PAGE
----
Mackay was now left alone, the sole survivor once more of all the mission force, for eleven months, in Uganda. His position was extremely uncomfortable and disquieting, being constantly suspected by the chiefs and king of having some secret understanding with the government of England to obtain possession of the country. Not only was he restricted in his movements, but again and again plots were laid to destroy him, though he made no attempt to escape, but continued busy, now making an enormous flagstaff for the king, now translating Scriptures, now freely using the printing press, and now seeking to bring Mwanga to his plans for free communication with Emin Bey. He wrote to his friends in England that he had not the slightest desire to escape if he could do a particle of good by staying. The Eleanor was in port twelve miles away, and he might possibly make a dash for it, but he did not feel himself warranted in doing so at this time. Meanwhile he was endeavoring amid the multiplicity of his industries to complete the translation of the gospel of Matthew, which he did, rewriting the whole to the end, having it in type as far as the twenty-third chapter. In case of sudden expulsion the manuscript, he thought, might be saved and the mere printing done somewhere else. Books and papers continued to be purchased, and it was difficult to keep his stock well up. His sheets of the Litany were exhausted, and he had but a few copies of the hymns on hand.
Although the rest of the missionaries had been permitted to leave Uganda, and the king refused to let Mackay go under the pretension of his great affection for him, yet his enemies, the Arabs, never intermitted their purpose either to kill or to get rid of him. He had, from the first, been the opposer of their wicked deeds, and they could recognize that he had the ear of the king. They endeavored to arouse the king's distrust and anger against him by representing his object as a political one. After much disputing and questioning the king at last decided that Mackay should leave the country on condition of sending another missionary to take his place. This spoiled the plans of the Arabs, who had it in their thought to plunder the station after Mackay had gone. The last plan of Mackay's arch-enemy was to get himself appointed as a messenger to take him across the lake, which plan, however, Mackay was able to avert. On July 21, 1887, Mackay locked up the mission premises, "left the keys with the French priests, and worn with worry, work, and farewells, started for the port, where he had to patch and repair the Eleanor before starting on his voyage to the south end of the lake," where he arrived on August 1.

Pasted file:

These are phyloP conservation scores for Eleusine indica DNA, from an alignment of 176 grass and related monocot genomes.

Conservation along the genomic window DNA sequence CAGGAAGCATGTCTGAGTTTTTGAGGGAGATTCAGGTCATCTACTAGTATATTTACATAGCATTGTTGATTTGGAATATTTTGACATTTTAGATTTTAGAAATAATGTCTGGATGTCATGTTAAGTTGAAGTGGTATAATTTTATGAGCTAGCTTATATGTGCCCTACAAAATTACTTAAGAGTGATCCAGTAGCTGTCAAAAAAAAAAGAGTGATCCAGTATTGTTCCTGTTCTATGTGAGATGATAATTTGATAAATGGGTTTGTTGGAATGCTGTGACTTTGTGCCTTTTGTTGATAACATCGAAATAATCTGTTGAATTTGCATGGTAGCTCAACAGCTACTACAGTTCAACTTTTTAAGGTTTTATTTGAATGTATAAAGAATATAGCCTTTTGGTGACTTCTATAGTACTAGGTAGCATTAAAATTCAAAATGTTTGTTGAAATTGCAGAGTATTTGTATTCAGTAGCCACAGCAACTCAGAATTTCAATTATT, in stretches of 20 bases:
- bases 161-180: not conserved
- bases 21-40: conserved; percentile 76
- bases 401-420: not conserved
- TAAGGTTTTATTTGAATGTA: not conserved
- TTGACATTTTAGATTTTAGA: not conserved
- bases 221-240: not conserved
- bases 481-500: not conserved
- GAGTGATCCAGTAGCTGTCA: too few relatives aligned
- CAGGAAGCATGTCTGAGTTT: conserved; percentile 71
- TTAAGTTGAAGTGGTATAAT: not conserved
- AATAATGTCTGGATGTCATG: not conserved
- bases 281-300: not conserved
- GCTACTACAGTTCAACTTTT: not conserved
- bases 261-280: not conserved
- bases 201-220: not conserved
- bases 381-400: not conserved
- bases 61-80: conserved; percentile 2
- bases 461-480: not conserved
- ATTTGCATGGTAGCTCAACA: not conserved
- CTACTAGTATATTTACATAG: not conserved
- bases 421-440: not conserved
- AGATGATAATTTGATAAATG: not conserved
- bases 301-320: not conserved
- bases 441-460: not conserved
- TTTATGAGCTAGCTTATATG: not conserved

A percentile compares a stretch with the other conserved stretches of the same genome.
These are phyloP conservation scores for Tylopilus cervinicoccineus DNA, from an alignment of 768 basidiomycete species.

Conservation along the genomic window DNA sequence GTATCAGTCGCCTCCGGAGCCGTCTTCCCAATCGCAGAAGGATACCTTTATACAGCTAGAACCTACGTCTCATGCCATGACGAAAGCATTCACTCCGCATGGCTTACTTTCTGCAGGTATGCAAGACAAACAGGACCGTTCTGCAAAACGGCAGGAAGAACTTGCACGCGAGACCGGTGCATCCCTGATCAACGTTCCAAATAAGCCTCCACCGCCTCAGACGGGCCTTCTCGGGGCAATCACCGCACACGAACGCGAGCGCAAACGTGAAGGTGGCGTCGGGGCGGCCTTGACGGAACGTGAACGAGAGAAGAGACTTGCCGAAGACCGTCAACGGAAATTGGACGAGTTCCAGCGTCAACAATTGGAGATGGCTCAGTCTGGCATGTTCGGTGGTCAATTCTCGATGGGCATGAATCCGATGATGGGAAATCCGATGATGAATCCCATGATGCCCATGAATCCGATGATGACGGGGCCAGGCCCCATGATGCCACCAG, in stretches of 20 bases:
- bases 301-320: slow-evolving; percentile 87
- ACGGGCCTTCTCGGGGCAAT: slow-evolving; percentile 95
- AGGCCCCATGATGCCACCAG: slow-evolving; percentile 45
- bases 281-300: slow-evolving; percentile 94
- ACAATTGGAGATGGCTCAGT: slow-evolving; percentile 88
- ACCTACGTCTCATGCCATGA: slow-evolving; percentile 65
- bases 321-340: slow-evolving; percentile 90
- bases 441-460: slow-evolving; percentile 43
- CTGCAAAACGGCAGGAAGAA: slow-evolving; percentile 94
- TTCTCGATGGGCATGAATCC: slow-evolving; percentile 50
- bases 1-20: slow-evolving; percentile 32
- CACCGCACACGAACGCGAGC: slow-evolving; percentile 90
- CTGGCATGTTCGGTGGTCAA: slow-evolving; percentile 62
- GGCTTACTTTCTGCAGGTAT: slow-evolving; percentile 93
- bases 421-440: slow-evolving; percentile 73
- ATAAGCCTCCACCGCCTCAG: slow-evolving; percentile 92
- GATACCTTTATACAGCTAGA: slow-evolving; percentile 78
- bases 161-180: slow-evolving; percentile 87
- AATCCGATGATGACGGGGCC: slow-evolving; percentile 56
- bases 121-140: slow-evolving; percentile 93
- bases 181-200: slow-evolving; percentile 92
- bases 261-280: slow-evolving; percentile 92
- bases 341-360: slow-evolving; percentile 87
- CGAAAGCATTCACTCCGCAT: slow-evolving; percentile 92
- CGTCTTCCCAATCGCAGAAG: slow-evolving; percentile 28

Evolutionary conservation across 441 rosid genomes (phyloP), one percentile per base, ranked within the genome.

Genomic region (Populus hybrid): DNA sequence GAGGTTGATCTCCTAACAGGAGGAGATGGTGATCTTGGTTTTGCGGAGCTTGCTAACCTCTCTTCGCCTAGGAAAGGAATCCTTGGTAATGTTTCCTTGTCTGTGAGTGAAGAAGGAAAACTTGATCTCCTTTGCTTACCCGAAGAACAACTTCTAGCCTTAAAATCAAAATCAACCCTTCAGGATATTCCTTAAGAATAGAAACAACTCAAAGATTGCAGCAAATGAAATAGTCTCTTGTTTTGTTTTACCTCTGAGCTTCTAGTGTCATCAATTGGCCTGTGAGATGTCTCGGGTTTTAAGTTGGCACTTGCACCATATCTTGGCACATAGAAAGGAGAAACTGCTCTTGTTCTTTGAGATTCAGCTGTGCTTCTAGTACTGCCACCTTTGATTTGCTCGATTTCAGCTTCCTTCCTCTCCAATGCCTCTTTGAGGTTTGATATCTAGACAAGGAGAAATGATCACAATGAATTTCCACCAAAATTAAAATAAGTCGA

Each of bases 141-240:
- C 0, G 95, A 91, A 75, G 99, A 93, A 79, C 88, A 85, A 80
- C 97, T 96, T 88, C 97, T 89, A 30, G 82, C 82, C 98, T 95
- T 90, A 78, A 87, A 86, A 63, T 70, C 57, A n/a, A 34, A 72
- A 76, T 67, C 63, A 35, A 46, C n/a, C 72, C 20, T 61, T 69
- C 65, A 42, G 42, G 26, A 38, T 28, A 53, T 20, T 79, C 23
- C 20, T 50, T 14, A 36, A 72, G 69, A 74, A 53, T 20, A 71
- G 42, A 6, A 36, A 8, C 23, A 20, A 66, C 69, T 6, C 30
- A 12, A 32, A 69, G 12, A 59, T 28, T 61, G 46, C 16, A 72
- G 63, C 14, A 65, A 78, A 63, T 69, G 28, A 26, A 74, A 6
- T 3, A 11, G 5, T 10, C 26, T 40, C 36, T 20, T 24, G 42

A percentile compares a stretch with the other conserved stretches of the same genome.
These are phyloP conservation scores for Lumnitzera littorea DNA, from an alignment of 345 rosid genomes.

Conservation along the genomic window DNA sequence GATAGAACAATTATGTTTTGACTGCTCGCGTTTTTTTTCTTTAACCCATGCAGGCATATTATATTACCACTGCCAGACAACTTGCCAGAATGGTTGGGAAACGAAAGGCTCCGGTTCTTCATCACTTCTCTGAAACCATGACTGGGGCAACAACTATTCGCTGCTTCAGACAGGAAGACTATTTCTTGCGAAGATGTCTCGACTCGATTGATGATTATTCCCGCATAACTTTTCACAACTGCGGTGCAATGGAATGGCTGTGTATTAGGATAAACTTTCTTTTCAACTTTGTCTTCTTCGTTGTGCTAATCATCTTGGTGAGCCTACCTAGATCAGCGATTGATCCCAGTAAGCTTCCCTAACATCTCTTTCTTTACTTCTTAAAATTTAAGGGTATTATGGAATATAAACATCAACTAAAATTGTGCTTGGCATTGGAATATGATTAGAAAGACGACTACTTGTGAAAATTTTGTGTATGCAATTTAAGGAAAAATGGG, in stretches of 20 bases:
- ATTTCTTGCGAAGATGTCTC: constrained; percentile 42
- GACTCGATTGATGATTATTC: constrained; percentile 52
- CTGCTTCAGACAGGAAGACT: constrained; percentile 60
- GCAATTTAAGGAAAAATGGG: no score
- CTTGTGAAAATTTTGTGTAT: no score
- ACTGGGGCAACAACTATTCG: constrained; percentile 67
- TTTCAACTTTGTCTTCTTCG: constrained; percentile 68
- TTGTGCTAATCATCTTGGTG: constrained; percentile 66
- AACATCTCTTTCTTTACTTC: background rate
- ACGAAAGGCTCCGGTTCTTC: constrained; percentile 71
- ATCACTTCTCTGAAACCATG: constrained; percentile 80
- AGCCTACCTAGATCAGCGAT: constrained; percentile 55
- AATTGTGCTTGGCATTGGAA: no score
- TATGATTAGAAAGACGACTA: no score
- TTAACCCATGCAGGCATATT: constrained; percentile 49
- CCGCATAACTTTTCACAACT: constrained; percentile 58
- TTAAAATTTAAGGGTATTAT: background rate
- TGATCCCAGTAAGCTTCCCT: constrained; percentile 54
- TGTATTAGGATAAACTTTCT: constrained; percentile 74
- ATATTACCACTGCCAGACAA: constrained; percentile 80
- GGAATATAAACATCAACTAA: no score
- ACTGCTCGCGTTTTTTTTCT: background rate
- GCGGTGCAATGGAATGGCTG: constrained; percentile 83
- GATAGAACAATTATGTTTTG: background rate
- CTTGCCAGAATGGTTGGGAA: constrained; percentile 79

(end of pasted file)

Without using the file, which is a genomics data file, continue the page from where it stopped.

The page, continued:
"We do not want to see Mackay's boat again in these waters," were the words of the Mohammedans as they drove out the missionaries in October, 1888, and never again was it to touch the shores of Uganda. The vessel had done its work and was worn out. "The man who had put her together and completed another boat to replace her," says Miss Stork in the Story of Uganda, "the man whom all Uganda knew and respected, whom heathen and Mohammedan feared, the man whom they looked upon as inseparably connected with the cause of Christ in these regions, was never again to revisit the land for which he had toiled and prayed; but the cause of Christ, his Master and King, triumphed over all foes and all obstacles, and before he closed his eyes on earth he saw this, the greatest and most tyrannical power in all East Africa, in the hands of men who rejoiced in the name of Christian."
Revolution in Uganda
Leaving Mackay for the present, we will continue our glance at the immediately succeeding history of events in Uganda. Mwanga's cruelties had disgusted the people. He had a large bodyguard, consisting of Mohammedans and Christians, and it was ascertained that he had a plot to destroy them all: the Mohammedans because they would not eat the king's meat, and the Christians because they would not work on Sunday. His plan was to have them carried to a small island in the lake and leave them there to starve. Most of the young chiefs of the country had forsaken the worship of the lubari (spirits), and were alarmed at Mwanga's cruelties, as were the people at large. In September this bodyguard, becoming aware of Mwanga's scheme for their destruction, quietly rose up against him and in a single day effected the most peaceful and satisfactory of revolutions.
They immediately reorganized the government with Kiwewa, an older son of Mtesa, as king, and making a Roman Catholic Christian chief judge, a Protestant Christian the next high officer, put Christians and Moslems in all other important posts. Religious liberty was proclaimed, and the real feelings of the people of Uganda toward the missionaries were manifested by a rush to them for instruction. The Mohammedans, however, soon fell out with the Christians, and after a brief struggle overcame them, killing the Christian admiral and some others, placing Moslems in all offices, and summoning the missionaries before them.